Actions for Freedom

Conversations on more than 50 actions to expand freedom in the United States

Amend the Constitution

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Amend the Constitution

Assesses proposals being offered to amend the Constitution.

Members: 8
Latest Activity: Feb 19, 2012

Amend the Constitution

The Constitution should be changed only when there is a critical need for systemic change in the way government operates. The 27 amendments that have been ratified, even the 17 since the Bill of Rights, have greatly advanced the cause of justice in the U.S.

Two or three well chosen amendments could drastically change the way Washington operates. These changes are not likely to come from our elected political officials (President or Congress) or from the judiciary (Supreme Court). They must come from citizens like us.

At this website we assess the amendments that are being proposed. Several of them, if ratified, would facilitate resolution of many of the other issues discussed at this site.

Join this “Amend the Constitution” group to be part of this discussion.
Below are amendments that are being discussed
The first four are recommended by this author.

1. Term limits for Congress (Join this group also)
2. Remove special interest money from campaigns (Join this group also)
3. Clarify the powers reserved to the states or to the people (Join this group also)
4. Repeal Amendment Two-thirds of state legislatures could repeal any law of Congress. (Join this group also)
5. Apply the same laws to members of Congress as to citizens (Under the Discussions tab)
6. Limit federal spending to 20% of GDP (Under the
Discussions tab)
7. Balanced budget amendment
8. Allow Americans to use gold as currency (See "The Gold Standard" under the
Discussions tab)

Another group, “Amendment Process” discusses how amendments can be accomplished. Join that group also.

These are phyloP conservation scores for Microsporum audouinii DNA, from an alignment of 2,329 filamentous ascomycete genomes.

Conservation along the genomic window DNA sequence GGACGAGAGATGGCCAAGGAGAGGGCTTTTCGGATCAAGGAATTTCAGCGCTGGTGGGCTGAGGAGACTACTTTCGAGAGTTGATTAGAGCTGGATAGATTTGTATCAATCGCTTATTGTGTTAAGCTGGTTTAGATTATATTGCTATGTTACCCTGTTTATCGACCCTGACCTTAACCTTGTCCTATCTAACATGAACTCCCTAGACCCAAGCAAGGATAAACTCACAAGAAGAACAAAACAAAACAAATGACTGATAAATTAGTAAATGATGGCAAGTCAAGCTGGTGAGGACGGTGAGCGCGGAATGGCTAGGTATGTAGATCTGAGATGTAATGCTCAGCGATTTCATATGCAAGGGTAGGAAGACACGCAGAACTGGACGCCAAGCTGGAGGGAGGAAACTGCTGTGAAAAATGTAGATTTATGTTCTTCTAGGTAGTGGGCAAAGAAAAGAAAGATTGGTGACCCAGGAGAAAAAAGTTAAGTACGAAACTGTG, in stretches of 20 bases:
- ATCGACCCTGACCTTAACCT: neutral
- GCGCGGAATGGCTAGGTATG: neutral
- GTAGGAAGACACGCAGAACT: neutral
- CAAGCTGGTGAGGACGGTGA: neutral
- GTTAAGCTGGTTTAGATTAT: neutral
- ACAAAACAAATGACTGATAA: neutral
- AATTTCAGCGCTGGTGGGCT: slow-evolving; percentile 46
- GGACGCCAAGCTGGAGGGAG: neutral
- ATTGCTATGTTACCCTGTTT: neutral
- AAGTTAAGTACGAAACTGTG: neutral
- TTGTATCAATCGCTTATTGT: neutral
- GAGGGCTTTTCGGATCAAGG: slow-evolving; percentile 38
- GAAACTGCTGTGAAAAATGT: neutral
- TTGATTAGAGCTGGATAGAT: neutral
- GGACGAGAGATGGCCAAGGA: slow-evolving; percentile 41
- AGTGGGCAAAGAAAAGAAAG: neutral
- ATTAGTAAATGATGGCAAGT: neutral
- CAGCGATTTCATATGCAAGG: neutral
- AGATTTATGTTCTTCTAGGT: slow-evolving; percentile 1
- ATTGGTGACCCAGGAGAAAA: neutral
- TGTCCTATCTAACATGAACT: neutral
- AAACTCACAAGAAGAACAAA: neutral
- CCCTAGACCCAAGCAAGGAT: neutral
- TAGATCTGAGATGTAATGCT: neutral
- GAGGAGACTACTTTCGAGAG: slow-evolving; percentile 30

Discussion Forum

Repealing the Seventeenth Amendment 1 Reply

In view of the fact that the federal government is increasingly over-stepping its authority and encroaching on the States powers, an effective remedy could be to repeal the provisions of…Continue

Started by Richard Brackett. Last reply by Richard Brackett Feb 19, 2012.

Balanced budget amendment 5 Replies

As of April 4, 2011, a Balanced budget Amendment, "...which has the backing of the entire Senate GOP conference, would cap spending at 18 percent of gross domestic product and permit the…Continue

Tags: taxes, spending, budget, amendment, Constitution

Started by Daniel Dyer. Last reply by Daniel Dyer Jul 8, 2011.

Scott Turow calls for Constitutional amendment, NY Times OP-ED, August 18, 2010 1 Reply

e-mail to letters@nytimes.comTo the Editor:Re: “Blagojevich and Legal Bribery” (OP-ED, August 18)I agree with Scott Turow that “the Constitutional amendment this nation most urgently requires is one…Continue

Started by Daniel Dyer. Last reply by David Heikkinen Aug 18, 2010.

Comment Wall

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You need to be a member of Amend the Constitution to add comments!

Comment by Lawrence on May 12, 2011 at 10:52pm
Our constitution does not exist with the present administration. The people have laid back and let our leaders abuse all of our rights. When 2012 comes I pray we still have a constitution.We defend other countries freedom and turn a blind eye on our own people.
Comment by don charbonnier on August 19, 2010 at 9:28am
There is no doubt in my mind the system is broken. Elected officials are only concerned with re-election. Professional politicais were never envisioned or expected.
Don Charbonnier
Comment by Richard Brackett on May 27, 2010 at 9:03pm
Rob Jagger commented on your link:

"Does the 17th ammendment invoke term limits? The problem with our elected representatives is that they treat their positions like lifetime appointments and gerrymander districts just to make sure. I suppose being appointed by a body that is 90% from within the legal profession would continue to ensure that their appointments would be similarly skewed. I see some problems - Rob"



Thanks Rob.
No, there are no term limits in the 17th amendment. But if Senators were chosen by the state's legislatures, then any Senator would only serve until the next election when his or her party no longer controls that state's legislature.

I agree that having all lawyers in the Senate is not optimal, but at least if a Senator served at the pleasure of his or her State Senate, he or she would have to consider that state's powers before drafting legislation ceding those powers to the federal government (like mandating health coverage or telling people which light bulbs they must use).

It's much more likely that the House of Representatives will
include people from various business and professional backgrounds.

Best to you and Dilys,
Dick B.
 

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